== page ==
The Windows Code Page 1252 was an extension of ISO/IEC 8859-1 (8859 Part 1 or "ISO Latin-1") standard, so it had the degree sign at the same code point, 0xB0. The code point in the older DOS Code Page 437 was 0xF8 (248 decimal); therefore, the Alt code used to enter the symbol directly from the keyboard is Alt+248.

Lookalikes

Other characters with similar appearance but different meanings include:

Keyboard entry

Some computer keyboard layouts, such as the QWERTY layout as used in Italy, the QWERTZ layout as used in Germany, Austria and Switzerland, and the AZERTY layout as used in France and Belgium, have the degree symbol available directly on a key. But the common keyboard layouts in English-speaking countries do not include the degree sign, which then has to be input some other way. The method of inputting depends on the operating system being used.

On the Colemak keyboard layout (Windows/Mac), one can press AltGr+\ followed by D to insert a degree sign. On Linux, one can press AltGr+K twice to insert a degree sign.

Desktop operating systems

With Microsoft Windows, there are several ways to make the degree symbol:

In the classic Mac OS and macOS operating systems, the degree symbol can be entered by typing Opt+⇧ Shift+8. One can also use the Mac OS character palette,[10] which is available in many programs by selecting Special Characters from the Edit Menu, or from the 'Input Menu' (flag) icon on the menu bar (enabled in the International section of the System Preferences).[11]

In Linux operating systems such as Ubuntu, this symbol may be entered via the Compose key followed by o, o. Some keyboard layouts display this symbol upon pressing AltGr+⇧ Shift+0 (once or twice, depending on specific keyboard layout), and, in programs created by GTK+, one can enter Unicode characters in any text entry field by first pressing Ctrl+Shift+U+Unicode code point, regardless of keyboard layout. For the degree symbol, this is done by entering Ctrl+⇧ Shift+U B0 (where the last key is the number zero) followed by a space.

For ChromeOS, use the Unicode entry method Ctrl+⇧ Shift+U then 00B0 then space or return; with the UK extended layout, use AltGr+⇧ Shift+0.

Mobile operating systems

In iOS, the degree symbol is accessed by pressing and holding 0 and dragging a finger to the degree symbol. This procedure is the same as entering diacritics on other characters.

In Android, switch to numbers ?123 then symbols =\<. The degrees symbol is found on the second row.

Software-specific

In Microsoft Office and similar programs, there is often also an Insert menu with an Insert Symbol or Symbol command that brings up a graphical palette of symbols to insert, including the degree symbol. As with the CharMap app, the table is arranged in Unicode order. Alternatively, the alt code technique may be used, as described above.

In LaTeX, the packages gensymb and textcomp provide the commands \degree and \textdegree, respectively. In the absence of these packages one can write the degree symbol as ^{\circ} in math mode. In other words, it is written as the empty circle glyph circ as a superscript.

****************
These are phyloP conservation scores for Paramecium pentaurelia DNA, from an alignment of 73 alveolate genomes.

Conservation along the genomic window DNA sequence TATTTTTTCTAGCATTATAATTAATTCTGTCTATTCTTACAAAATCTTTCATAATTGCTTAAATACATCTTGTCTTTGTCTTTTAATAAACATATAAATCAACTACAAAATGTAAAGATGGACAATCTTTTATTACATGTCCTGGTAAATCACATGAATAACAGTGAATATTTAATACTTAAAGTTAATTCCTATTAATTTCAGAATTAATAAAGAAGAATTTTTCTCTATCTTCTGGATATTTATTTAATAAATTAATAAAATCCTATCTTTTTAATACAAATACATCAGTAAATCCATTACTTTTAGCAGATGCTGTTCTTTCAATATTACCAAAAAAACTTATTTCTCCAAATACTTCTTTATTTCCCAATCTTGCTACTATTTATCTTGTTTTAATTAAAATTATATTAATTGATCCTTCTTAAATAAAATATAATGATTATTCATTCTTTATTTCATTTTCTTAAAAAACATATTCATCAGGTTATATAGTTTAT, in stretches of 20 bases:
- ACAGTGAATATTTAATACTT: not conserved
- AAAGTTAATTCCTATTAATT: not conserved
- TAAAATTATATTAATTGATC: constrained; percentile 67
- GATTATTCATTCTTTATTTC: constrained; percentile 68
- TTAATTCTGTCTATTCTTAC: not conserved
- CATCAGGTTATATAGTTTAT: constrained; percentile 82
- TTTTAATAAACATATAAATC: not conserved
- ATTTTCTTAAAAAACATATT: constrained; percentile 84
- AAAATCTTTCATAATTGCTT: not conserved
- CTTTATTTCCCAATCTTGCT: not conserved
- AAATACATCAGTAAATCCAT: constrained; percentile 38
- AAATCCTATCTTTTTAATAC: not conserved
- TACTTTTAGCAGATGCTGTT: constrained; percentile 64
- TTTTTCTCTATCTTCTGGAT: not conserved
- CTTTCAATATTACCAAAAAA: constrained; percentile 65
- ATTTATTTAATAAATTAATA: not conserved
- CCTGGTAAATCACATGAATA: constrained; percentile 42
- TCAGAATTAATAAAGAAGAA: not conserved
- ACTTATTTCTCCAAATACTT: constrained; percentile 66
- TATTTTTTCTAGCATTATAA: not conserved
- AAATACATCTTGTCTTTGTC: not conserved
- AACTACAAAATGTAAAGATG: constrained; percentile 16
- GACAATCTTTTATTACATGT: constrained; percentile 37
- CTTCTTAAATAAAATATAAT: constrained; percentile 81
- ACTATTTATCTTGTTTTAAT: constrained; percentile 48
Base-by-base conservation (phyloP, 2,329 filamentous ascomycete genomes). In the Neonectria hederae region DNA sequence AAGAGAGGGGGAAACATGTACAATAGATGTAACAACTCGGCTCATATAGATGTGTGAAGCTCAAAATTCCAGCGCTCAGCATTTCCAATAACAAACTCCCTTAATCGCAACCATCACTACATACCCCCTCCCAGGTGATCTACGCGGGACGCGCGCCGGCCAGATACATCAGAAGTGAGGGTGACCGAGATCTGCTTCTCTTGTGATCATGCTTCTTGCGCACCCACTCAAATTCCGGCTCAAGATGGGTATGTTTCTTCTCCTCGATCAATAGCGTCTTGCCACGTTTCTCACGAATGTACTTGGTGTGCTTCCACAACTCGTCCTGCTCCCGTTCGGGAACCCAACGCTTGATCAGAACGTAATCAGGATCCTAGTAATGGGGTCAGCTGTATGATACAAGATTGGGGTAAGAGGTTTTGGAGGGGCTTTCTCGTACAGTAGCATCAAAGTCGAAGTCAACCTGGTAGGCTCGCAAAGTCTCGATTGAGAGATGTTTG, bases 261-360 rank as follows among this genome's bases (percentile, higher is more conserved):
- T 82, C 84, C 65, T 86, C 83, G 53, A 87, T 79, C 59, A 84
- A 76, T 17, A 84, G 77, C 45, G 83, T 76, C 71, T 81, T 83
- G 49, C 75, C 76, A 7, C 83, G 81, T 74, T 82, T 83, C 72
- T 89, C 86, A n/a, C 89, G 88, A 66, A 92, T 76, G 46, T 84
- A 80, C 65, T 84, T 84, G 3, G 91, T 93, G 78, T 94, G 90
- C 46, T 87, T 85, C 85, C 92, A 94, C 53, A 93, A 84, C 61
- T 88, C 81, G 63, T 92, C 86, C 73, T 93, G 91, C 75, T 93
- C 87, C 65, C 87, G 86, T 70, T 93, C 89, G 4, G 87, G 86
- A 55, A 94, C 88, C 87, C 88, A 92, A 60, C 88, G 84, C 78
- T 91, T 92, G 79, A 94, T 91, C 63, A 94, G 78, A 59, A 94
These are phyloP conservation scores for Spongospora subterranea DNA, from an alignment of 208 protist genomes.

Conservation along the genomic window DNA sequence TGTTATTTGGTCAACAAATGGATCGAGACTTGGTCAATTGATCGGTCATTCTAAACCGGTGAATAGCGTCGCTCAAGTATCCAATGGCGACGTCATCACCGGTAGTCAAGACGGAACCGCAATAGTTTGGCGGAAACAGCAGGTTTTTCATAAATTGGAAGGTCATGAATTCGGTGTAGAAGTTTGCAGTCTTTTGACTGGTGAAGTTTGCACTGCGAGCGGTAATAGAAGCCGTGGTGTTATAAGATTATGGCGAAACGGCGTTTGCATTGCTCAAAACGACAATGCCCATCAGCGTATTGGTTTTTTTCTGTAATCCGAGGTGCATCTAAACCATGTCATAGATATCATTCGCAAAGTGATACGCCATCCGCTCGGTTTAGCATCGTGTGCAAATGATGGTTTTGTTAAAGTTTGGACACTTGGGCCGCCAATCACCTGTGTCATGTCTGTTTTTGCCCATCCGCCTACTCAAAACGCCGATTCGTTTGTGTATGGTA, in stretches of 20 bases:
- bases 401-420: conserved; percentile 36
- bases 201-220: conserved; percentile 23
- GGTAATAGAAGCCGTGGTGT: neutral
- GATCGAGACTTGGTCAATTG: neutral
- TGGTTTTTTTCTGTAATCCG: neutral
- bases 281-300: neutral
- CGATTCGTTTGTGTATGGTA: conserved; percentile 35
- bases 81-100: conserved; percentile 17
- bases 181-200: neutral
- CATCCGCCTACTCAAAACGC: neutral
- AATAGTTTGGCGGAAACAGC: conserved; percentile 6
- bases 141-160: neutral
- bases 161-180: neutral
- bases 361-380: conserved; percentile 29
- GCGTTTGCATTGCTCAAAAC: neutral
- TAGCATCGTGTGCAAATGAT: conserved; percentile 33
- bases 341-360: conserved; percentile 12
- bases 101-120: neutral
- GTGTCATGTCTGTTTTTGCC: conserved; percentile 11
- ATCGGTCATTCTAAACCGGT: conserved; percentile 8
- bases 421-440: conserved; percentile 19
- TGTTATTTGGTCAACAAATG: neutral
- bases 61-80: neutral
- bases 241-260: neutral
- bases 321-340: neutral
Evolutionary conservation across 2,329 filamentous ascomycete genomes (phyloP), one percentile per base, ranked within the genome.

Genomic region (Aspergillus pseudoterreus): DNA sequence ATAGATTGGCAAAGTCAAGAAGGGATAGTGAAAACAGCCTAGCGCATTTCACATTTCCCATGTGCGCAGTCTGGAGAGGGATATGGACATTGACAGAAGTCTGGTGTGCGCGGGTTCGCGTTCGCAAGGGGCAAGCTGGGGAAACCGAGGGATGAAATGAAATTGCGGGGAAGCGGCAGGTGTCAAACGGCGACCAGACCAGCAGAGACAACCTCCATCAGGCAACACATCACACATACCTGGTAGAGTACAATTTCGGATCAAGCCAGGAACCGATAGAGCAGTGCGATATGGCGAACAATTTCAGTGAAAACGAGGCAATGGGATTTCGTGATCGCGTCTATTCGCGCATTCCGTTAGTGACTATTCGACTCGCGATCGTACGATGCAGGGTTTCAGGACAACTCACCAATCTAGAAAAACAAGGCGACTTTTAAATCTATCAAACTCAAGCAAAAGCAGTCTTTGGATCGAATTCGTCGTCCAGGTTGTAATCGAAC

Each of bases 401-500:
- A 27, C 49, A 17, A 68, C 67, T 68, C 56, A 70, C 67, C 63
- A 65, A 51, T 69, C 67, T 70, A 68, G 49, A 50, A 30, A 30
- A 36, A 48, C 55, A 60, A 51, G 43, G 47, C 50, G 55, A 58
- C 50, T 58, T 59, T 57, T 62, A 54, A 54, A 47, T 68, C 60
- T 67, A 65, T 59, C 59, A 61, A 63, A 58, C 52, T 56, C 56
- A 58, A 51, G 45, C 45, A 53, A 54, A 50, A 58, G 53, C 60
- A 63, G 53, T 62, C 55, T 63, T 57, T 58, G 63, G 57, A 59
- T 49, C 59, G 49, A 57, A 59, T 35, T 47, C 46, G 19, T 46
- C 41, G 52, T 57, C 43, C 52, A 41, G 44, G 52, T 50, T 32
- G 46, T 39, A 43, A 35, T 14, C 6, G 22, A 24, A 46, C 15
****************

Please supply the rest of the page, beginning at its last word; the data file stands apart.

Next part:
In AutoCAD it is available as a shortcut string %%d.

See also

References

  1. ^ Florian Cajori (1952). A History of Mathematical Notation, Volume II: Notations Mainly in Higher Mathematics. The Open Court Publishing Company.
  2. ^ Cited in Nairne, Edward (1777). "An Account of some Experiments made with an Air-pump on Mr. Smeaton's Principle; together with some Experiments with a common Air-pump". Philosophical Transactions of the Royal Society of London. 67: 622. doi:10.1098/rstl.1777.0033. S2CID 186211211.
  3. ^ Hutton, Charles; Gregory, Olinthus; Adrain, Robert (1831). A course of mathematics for the use of academies, as well as private tuition. Vol. 1 (Fifth American ed.). New York, W. E. Dean. p. 378. Degrees are marked at the top of the figure with a small °, minutes with , seconds with ″ and so on. (It is possibly used in earlier editions but these are not available online.)
  4. ^ The International System of Units (PDF) (8th ed.), Bureau International des Poids et Mesures, 2006
  5. ^ Style Manual (PDF) (30th ed.), United States Government Printing Office, 2008
  6. ^ 9.16 Abbreviations and symbols, Chicago Manual of Style (15th ed.), University of Chicago, 2010
  7. ^ 10.52 Miscellaneous technical abbreviations, Chicago Manual of Style (15th ed.), University of Chicago, 2010
  8. ^ UCAR, UCAR Communications Style Guide, archived from the original on 2007-03-11, retrieved 2007-09-01
  9. ^ Thompson, A.; Taylor, B. N. (March 4, 2020). "NIST Guide to the SI, Chapter 7: Rules and Style Conventions for Expressing Values of Quantities". Special Publication 811 | The NIST Guide for the use of the International System of Units. National Institute of Standards and Technology. Retrieved October 25, 2021.
  10. ^ "How to use emoji, accents and symbols on your Mac". apple.com. January 29, 2020. Retrieved 2 March 2020.
  11. ^ "(unknown title)". apple.com. Archived from the original on 2012-05-31. Retrieved 2021-12-27.